Tony Kyle, Bisbee’s newly appointed night policeman, discovered that celebrating New Year’s can be bad for your tenure.
The Bisbee Daily Review reported Jan. 1, 1907 that on Dec. 30, the man was found intoxicated in a saloon on Brewery Avenue. Someone reported the fact to his boss, City Marshal Haskall “Hank” Snodgrass, who went to the saloon and found Kyle drunk and asleep in a chair.
Snodgrass asked him to turn over his star and the keys to the city jail, “but Kyle was in such a condition he was unable to do so,” so Snodgrass had to take them.
Kyle was appointed by the marshal, with the deal confirmed by the city council, to replace Jay. F. Wilmoth, who resigned to become constable, a post he had been elected to that fall.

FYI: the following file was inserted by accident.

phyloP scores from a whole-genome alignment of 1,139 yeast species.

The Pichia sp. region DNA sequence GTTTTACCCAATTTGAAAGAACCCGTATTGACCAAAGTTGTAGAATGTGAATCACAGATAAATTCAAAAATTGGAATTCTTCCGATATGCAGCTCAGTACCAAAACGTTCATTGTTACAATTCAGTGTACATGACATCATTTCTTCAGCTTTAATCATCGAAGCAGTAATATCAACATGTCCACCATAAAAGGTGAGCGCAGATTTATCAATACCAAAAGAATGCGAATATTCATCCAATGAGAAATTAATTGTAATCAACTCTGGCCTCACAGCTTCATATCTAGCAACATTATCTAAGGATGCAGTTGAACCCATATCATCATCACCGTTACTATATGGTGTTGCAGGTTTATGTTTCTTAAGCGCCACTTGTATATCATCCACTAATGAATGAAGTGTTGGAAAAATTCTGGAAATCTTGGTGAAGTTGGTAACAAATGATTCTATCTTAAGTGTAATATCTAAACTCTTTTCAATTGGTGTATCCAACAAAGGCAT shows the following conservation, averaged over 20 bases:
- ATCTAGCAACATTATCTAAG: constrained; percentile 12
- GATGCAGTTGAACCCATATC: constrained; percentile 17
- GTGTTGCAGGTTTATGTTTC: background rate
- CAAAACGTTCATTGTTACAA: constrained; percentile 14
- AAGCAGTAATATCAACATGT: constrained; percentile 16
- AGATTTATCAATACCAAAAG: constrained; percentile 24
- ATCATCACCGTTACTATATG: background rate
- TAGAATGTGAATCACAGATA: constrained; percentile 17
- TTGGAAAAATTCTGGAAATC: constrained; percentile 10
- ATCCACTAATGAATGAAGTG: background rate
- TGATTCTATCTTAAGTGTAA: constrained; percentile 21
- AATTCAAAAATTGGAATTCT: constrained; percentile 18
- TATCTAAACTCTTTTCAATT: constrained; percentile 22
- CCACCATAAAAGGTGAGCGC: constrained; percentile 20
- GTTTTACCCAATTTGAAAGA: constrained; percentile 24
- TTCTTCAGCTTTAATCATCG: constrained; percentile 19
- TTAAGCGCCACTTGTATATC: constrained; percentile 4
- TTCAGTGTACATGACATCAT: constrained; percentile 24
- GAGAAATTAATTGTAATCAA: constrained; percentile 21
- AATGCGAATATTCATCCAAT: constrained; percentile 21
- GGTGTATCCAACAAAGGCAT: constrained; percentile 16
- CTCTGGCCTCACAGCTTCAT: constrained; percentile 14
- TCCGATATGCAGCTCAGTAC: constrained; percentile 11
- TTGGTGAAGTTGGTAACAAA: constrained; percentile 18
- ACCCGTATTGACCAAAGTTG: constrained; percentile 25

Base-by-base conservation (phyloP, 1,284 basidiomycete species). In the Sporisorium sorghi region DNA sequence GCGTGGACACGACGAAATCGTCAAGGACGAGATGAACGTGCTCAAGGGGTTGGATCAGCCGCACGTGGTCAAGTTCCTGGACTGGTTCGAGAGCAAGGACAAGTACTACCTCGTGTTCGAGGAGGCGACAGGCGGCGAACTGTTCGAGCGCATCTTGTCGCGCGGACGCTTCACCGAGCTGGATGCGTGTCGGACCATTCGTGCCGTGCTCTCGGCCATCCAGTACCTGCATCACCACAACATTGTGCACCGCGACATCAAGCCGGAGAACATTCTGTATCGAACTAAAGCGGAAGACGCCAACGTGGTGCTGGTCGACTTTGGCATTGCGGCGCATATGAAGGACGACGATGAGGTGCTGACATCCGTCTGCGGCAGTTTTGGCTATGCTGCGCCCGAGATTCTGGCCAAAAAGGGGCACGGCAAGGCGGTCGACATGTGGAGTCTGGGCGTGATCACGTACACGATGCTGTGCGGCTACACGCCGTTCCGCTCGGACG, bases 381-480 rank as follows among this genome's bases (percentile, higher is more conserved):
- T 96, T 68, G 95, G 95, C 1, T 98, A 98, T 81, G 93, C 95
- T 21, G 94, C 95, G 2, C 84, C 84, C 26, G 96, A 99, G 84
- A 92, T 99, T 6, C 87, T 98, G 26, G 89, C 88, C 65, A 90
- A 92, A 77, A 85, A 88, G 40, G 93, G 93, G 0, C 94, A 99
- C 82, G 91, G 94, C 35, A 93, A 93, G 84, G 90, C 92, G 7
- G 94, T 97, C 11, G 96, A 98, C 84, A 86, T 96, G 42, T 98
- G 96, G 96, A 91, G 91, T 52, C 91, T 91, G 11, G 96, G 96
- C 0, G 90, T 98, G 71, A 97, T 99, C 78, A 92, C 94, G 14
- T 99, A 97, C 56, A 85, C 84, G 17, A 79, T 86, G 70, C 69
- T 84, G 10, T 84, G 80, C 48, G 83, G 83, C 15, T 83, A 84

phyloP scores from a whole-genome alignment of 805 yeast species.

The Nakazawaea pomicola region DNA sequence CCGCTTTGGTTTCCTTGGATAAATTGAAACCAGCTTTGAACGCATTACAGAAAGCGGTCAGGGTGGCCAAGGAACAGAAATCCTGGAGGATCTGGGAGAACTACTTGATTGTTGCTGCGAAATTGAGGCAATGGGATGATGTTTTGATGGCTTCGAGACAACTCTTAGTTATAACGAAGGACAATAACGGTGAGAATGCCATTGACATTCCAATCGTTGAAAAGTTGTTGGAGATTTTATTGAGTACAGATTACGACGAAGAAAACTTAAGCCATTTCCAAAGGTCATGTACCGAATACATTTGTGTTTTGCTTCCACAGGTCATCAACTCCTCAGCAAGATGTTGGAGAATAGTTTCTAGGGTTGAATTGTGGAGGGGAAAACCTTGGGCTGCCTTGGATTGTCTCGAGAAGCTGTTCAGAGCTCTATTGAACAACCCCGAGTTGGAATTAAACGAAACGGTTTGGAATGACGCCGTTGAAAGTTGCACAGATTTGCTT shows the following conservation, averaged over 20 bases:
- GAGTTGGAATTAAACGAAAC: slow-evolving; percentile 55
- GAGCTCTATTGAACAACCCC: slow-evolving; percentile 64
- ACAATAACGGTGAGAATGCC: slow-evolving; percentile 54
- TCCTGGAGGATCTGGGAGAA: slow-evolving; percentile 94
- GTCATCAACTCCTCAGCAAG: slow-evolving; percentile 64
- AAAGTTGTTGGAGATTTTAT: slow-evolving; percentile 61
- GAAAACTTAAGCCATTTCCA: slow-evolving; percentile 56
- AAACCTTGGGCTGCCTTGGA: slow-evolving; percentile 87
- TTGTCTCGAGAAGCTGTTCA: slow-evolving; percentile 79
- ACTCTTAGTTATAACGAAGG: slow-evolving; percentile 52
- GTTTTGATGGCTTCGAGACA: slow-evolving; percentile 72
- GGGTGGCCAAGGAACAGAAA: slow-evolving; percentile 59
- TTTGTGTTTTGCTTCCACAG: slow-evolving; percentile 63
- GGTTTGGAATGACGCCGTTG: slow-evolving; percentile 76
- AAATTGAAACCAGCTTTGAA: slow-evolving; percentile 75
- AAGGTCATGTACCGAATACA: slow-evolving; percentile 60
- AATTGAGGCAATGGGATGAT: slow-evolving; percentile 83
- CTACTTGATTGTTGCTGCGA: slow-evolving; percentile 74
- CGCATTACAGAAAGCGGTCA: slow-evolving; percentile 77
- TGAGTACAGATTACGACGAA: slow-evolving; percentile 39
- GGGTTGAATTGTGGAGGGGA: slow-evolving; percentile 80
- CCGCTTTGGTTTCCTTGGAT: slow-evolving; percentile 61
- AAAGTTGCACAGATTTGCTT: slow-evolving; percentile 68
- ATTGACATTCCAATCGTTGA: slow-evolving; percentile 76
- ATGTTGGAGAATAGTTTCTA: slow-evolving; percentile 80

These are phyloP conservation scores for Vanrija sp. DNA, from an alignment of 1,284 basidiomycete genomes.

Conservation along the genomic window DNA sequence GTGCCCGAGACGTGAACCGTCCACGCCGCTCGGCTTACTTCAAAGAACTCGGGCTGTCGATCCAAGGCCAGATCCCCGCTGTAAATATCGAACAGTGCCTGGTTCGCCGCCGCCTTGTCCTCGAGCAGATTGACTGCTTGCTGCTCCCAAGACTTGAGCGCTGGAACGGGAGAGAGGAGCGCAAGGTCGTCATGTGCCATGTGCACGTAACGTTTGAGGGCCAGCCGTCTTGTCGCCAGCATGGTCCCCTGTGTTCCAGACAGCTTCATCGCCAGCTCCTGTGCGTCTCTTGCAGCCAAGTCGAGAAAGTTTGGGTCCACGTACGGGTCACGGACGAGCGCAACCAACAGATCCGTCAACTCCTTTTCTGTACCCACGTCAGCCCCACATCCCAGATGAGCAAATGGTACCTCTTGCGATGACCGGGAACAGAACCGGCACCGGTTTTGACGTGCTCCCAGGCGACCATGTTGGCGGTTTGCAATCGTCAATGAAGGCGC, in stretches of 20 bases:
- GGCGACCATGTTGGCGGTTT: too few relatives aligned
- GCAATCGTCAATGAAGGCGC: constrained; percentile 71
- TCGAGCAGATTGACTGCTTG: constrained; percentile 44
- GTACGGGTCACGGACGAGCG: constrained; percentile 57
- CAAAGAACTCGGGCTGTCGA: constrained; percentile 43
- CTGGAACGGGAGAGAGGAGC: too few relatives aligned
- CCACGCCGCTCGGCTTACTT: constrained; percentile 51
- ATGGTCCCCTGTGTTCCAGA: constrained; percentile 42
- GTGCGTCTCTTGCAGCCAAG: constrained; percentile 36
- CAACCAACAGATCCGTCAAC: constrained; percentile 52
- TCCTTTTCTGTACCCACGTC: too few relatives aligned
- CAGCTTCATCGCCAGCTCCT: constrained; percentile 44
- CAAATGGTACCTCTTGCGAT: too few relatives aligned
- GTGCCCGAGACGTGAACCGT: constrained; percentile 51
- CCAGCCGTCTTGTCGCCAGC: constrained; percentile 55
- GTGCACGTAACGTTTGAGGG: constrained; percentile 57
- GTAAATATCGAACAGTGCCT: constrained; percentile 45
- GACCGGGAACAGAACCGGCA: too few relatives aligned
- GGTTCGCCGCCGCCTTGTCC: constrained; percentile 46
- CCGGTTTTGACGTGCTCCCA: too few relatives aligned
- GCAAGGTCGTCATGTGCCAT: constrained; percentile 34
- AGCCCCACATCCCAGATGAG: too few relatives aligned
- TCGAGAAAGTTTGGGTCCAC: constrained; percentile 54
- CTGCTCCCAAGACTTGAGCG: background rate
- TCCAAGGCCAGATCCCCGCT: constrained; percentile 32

Kyle had been a miner and came to his new post highly recommended. “It had been reported several times that Kyle was conducting himself in a manner unbecoming an officer, and although the city marshal investigated the reports, he was unable to get facts to prove the charges,” the newspaper reported.
With the final report, Snodgrass checked it out himself. “I want men on the police force who can be depended upon and who are looking out for the best interests of the city,” Snodgrass said.
“I want to give the people of Bisbee the best police protection I can give, and must have the best officers I can get.”
It didn’t take Snodgrass long to replace Kyle with Jack Meany.